water bath at a set temperature. A pre-calculated amount of methanol solution containing completely dissolved KOH was added to the oil. The reaction was carried out with a constant 300 rpm agitation rate and stopped once the preset time was reached. The reaction mixture was transferred to a separatory funnel and allowed to stand for 30 min for phase separation, and then the glycerol layer under the crude biodiesel was drawn off. The crude biodiesel remaining in the separatory funnel was washed by a few batches of distilled water until the water layer became completely translucent. The resulting biodiesel (after the water washing) was dried by adding calcium chloride and then centrifuged to remove the water-saturated calcium chloride, giving purified biodiesel for further analysis.

2.4. Product analysis

There are three ways to express the yield of biodiesel obtained from a transesterification process: product yield, FAME yield, and biodiesel yield. The product yield shown in Eq. (1) indicates the quantity of the biodiesel produced with respect to the raw oil feed. The FAME yield in Eq. (2) is determined by the amount of FAME with respect to the resulting biodiesel product, which is an indicator of the quality of the biodiesel. The biodiesel yield in Eq. (3), the product of product yield and FAME yield, represents the quantity of FAME over the parent raw oil.

mass of biodiesel

Product yield (%) =-x 100% (1)

mass of oil

mass of FAME

FAME yield (%) = - x 100% (2)

mass of biodiesel

mass of FAME

Biodiesel yield (%) =-x 100%. (3)

mass of oil

The FAME yield was determined by using Agilent 7890A gas chromatography (GC) with an external calibration method as described in Section 2.2. The properties of the resulting biodiesel were characterized against ASTM D6751-15a, including the kinematic viscosity at 40 °C (ASTM D445), water content (ASTM D4377), acid number (ASTM D664) and flash point (ASTM D93).

2.5. Statistical analysis

A face-centered central composite design (FCCCD) that uses 31 runs at low, center, and high levels of the four factors, namely temperature (30 °C, 40 °C, 50 °C respectively), time (20 min, 30 min, 40 min respectively), molar ratio of methanol to oil (6:1, 8:1, 10:1 respectively), and catalyst loading (0.75 wt.%, 1.25 wt.%, 1.75 wt.% respectively) was generated and analyzed using Minitab Version 17 software to determine the optimum settings of the factors to maximize product yield (%), FAME yield (%), and biodiesel yield (%) from refined canola oil, unrefined canola, and unrefined camelina oil. The three levels of these factors were selected based on preliminary experiments, as well as relevant research reported in the literature. The FCCCD design is an effective second-order design for any number of design factors and has several desirable properties (Myers et al., 2009). Complete analyses of the nine response variables for the three feedstocks measured from the 31 runs were conducted using the methods described in Myers et al. (2009) and Montgomery (2013). The analyses included verifying that the model did not have significant lack-of-fit, and the normal distribution and constant variance assumptions on the error terms were valid. Independence assumption was valid through the random order of the runs. This was followed by testing the significance of each model term, and performing response optimization to identify the combination of the factor settings that jointly maximized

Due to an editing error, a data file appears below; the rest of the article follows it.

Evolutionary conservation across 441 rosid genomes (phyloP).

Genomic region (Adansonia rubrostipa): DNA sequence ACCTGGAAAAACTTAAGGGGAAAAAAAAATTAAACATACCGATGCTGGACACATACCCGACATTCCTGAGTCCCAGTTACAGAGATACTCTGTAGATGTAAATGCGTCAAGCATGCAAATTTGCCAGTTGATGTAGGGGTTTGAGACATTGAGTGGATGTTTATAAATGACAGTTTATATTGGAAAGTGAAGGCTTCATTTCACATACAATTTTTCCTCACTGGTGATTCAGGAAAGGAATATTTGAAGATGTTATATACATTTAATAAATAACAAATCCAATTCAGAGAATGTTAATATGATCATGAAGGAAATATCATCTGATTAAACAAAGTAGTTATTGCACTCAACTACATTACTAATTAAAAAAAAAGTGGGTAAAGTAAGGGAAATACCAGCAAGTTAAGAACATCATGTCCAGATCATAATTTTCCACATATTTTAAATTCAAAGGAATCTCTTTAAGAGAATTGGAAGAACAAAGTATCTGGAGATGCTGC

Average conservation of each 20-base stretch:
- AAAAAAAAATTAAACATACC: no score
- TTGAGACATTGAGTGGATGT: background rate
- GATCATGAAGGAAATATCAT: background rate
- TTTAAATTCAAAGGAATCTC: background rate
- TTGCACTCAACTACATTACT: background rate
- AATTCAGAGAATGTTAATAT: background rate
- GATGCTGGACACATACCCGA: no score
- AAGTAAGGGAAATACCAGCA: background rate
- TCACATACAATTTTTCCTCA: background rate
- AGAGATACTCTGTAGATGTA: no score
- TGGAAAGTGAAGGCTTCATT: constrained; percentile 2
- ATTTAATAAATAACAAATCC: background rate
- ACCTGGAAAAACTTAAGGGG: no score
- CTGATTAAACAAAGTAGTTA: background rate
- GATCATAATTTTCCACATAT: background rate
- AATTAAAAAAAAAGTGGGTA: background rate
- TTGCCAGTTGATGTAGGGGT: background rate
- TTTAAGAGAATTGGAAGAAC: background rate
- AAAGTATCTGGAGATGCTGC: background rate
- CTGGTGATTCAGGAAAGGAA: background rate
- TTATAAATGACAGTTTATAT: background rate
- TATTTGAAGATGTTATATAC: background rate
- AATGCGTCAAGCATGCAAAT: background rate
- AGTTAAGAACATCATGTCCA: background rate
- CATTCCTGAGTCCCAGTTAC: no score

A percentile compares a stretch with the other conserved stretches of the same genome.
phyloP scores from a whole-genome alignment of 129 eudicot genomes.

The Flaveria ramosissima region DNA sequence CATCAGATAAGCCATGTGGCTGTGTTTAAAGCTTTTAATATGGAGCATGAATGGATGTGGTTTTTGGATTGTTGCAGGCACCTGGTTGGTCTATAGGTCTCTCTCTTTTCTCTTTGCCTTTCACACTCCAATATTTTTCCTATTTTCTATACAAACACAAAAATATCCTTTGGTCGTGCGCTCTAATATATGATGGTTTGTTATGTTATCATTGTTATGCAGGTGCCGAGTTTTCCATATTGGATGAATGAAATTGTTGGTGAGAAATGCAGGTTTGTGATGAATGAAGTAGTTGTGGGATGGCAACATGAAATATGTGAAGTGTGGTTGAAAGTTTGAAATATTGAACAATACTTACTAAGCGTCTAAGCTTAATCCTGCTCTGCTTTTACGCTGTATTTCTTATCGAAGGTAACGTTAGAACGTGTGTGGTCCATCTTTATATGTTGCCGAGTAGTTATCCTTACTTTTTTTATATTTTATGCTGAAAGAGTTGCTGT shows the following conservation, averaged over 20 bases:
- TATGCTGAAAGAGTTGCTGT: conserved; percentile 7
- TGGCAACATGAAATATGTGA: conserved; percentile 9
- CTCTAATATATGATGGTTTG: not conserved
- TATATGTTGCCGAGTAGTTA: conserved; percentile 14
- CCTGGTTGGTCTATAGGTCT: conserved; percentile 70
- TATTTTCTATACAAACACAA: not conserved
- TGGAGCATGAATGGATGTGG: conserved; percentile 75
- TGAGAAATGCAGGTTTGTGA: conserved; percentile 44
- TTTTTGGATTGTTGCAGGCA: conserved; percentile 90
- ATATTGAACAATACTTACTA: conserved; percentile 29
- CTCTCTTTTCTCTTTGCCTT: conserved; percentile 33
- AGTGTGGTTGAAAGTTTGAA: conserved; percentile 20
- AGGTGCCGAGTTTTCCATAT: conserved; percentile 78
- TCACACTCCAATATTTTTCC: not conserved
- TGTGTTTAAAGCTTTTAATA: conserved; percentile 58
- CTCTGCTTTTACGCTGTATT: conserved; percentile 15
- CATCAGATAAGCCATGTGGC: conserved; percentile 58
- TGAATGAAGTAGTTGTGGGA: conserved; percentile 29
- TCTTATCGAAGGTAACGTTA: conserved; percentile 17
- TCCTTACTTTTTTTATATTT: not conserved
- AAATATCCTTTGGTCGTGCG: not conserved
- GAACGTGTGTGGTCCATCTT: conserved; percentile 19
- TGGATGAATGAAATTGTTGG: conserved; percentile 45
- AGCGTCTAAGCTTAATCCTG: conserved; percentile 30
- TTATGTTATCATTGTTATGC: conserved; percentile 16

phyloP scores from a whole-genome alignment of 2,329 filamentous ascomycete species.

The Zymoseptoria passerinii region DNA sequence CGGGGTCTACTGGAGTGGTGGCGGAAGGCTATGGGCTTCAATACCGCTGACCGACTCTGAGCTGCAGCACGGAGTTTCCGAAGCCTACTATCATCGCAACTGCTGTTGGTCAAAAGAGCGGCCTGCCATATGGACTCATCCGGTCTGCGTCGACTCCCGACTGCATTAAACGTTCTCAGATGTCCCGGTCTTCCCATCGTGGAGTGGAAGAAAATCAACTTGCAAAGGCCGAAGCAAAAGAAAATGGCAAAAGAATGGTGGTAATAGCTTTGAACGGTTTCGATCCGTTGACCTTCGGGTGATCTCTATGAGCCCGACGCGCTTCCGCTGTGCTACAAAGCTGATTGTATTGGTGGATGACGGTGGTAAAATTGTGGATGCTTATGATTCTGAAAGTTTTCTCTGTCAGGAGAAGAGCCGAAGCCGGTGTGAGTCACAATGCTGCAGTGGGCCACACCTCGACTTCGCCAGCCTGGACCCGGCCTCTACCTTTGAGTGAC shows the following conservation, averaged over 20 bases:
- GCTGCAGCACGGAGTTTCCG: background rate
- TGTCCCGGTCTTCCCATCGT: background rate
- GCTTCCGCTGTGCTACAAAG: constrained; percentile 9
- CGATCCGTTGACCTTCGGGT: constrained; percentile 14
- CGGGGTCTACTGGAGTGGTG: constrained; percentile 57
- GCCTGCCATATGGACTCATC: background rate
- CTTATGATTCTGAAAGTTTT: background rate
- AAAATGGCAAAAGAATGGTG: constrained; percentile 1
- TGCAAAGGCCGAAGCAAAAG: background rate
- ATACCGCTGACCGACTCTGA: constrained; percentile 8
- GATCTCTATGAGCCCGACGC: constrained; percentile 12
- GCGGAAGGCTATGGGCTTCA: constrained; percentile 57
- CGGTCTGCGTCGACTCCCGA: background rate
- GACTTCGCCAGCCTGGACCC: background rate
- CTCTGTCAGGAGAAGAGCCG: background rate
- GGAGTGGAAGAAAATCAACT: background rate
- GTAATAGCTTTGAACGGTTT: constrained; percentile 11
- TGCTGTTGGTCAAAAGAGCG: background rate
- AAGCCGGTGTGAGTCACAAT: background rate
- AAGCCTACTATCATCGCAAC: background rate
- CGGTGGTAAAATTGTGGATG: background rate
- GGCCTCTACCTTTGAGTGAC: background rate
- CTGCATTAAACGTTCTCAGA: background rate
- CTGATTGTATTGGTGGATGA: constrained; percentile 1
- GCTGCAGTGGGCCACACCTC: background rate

product, FAME, and biodiesel yields for each feedstock oil. The fitted model equations for each of the nine response variables using the uncoded units of temperature, time, molar ratio and catalysis loading that can be used to predict the responses at any setting of these factors were also calculated and presented in Table 5. The adjusted coefficient of determination (R^dj), which is the appropriate indicator of the percentage of the variability in the response variable accounted for by the model when multiple factors are used, was also given for each fitted model in Table 5. In all cases, since the temperature by catalyst loading interaction effect was highly significant, the results from response optimizer were used to determine the hold values for time and molar ratio of methanol to oil. This was followed by constructing an overlaid contour plot to determine the ''sweet spot'' that maximizes all three response variables for each of refined canola, unrefined canola, and unrefined camelina feedstocks.

3. Results and discussions

3.1. Characterization of parent feedstock oils and the corresponding biodiesel products